Most owners of a platinum Rolex would be fearful of tampering with such an insanely valuable watch. One false move, after all, could eventuate in scratching away thousands of dollars of value from that frightfully expensive platinum Oyster bracelet. But Jack Wong is not most owners. The Singapore-based collector – whose stunning array of watches can be viewed at his Instagram account @jackwongyf – was meddling with the bracelet of his diamond-studded Oyster Perpetual Cosmograph Daytona when he made a startling discovery.
Inadvertently, Jack stumbled upon the hitherto unknown fact that within the platinum links of the bracelet, Rolex inserts minuscule ceramic tubes. These are designed to increase the bracelet’s longevity by protecting the precious metal. As Jack reported in his Instagram post on this horological revelation, “When the bracelet moves … it reduces friction as the ceramic tube ensures that the metal pin does not grind the metal bracelet especially when it’s dirty, with grime and dust acting like sandpaper. Great innovation and I have not seen this being used in other brands.”
Time+Tide caught up with Jack to hear more …
T+T: What instigated this chat are the fantastic macro shots you put on Instagram of this widely unknown detail of the platinum Oyster bracelet. How did you make this discovery, and what do you feel it adds to the watch?
Jack: I love to size my own watch bracelets or even punch the hole on a leather strap to make the watch work on my wrist. So, as I was sizing my newly acquired 116506 “Platona” with baguette diamonds, I thought I saw the most amazing solution to what is always the main issue and weakness with metal bracelets. Namely, the stretch on the bracelet that will gradually come sooner or later due to wear and tear and abuse.
The ingenious idea of having that ceramic insert to hold the screw not only provides smoother flexing of the bracelet but, most importantly, prevents the grinding of the two metals by sandwiching this ceramic insert, much like how the jewels in the watch movement works. As the insert is made of ceramic, which is not malleable and extremely hard, the size and the dimension needs to be extremely precise: if it is too loose, it will not serve its purpose, too tight and it will not fit. You have to give credit to Rolex for this small but important innovation.
T+T: Do you have any other macro discoveries to share with us?
Jack: Only that the most “expensive” luxury watches often do not have the most perfect finishes. Sometimes it is extremely disappointing to find that many luxury watches that are supposedly well known for their finishing have flaws that I thought should have never been there. Minute dust, imperfect “mirror” black polish, misalignments … I will not go into the details just in case someone decides to put a price on my head!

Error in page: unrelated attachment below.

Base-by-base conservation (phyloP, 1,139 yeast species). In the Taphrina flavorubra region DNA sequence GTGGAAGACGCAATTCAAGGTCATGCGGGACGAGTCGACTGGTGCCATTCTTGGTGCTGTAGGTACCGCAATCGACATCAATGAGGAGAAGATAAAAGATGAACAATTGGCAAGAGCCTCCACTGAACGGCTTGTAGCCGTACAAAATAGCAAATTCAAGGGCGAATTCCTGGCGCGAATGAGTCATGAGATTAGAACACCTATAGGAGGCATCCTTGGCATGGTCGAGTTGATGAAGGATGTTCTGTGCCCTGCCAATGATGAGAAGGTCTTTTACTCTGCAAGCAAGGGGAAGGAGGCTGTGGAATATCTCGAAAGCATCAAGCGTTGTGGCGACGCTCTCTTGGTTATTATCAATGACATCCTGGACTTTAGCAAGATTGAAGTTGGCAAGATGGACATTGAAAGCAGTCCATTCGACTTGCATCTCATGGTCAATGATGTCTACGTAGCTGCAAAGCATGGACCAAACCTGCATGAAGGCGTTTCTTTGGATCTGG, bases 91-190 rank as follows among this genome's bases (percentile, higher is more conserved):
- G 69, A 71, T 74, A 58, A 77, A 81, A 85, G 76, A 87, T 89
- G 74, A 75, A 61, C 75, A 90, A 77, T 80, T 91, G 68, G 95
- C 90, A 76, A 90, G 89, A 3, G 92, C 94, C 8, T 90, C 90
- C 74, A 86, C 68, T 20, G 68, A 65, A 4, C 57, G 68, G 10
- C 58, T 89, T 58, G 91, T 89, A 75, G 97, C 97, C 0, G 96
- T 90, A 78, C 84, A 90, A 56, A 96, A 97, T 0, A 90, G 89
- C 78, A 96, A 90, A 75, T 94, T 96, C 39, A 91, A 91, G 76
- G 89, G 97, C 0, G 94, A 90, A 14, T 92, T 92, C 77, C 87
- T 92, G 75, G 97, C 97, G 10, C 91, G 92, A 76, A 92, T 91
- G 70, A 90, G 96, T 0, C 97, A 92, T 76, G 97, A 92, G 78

T+T: What is your collecting focus at the moment?
Jack: At the moment, I do not have a collecting focus, which is interesting when I look back at how I started this journey. Originally I was directed by themes – iconic watches, sports watches from the ’60s, unusual oversized dress watches from the ’30s, military watches and certain overlooked brands. Or I just focused on my three favourites: Rolex, Omega and Seiko. But after a good 18 years of watch discovery, I finally settled on buying/collecting watches that I simply want to wear.
If I buy modern watches, they have to be really special. They might be watches that you don’t really see from the usual crowd, unique pieces with a groundbreaking technological advancement or simply a really well-built and designed watch. On the vintage side, I’ll still continue to hunt for the really rarer pieces that give me that thrill of the chase.
So back to your question, my focus is not to have a focus, in short! This isn’t meant as a criticism, but I have noticed that many collectors have such a strong focus or pursue a single brand so much that they get “tunnel vision” and overlook many great pieces.
T+T: Could you divulge your latest acquisition?
Jack: Not yet! It is a watch that eluded me for the past five years and sadly, prices have appreciated more than four-fold. If I am lucky, I will see it by the end of next week. Here are some hints: it is a pretty rare dress chronograph from the ’90s with a gold case and vintage-inspired dial.
Follow Jack at @jackwongyf to discover what his new purchase is.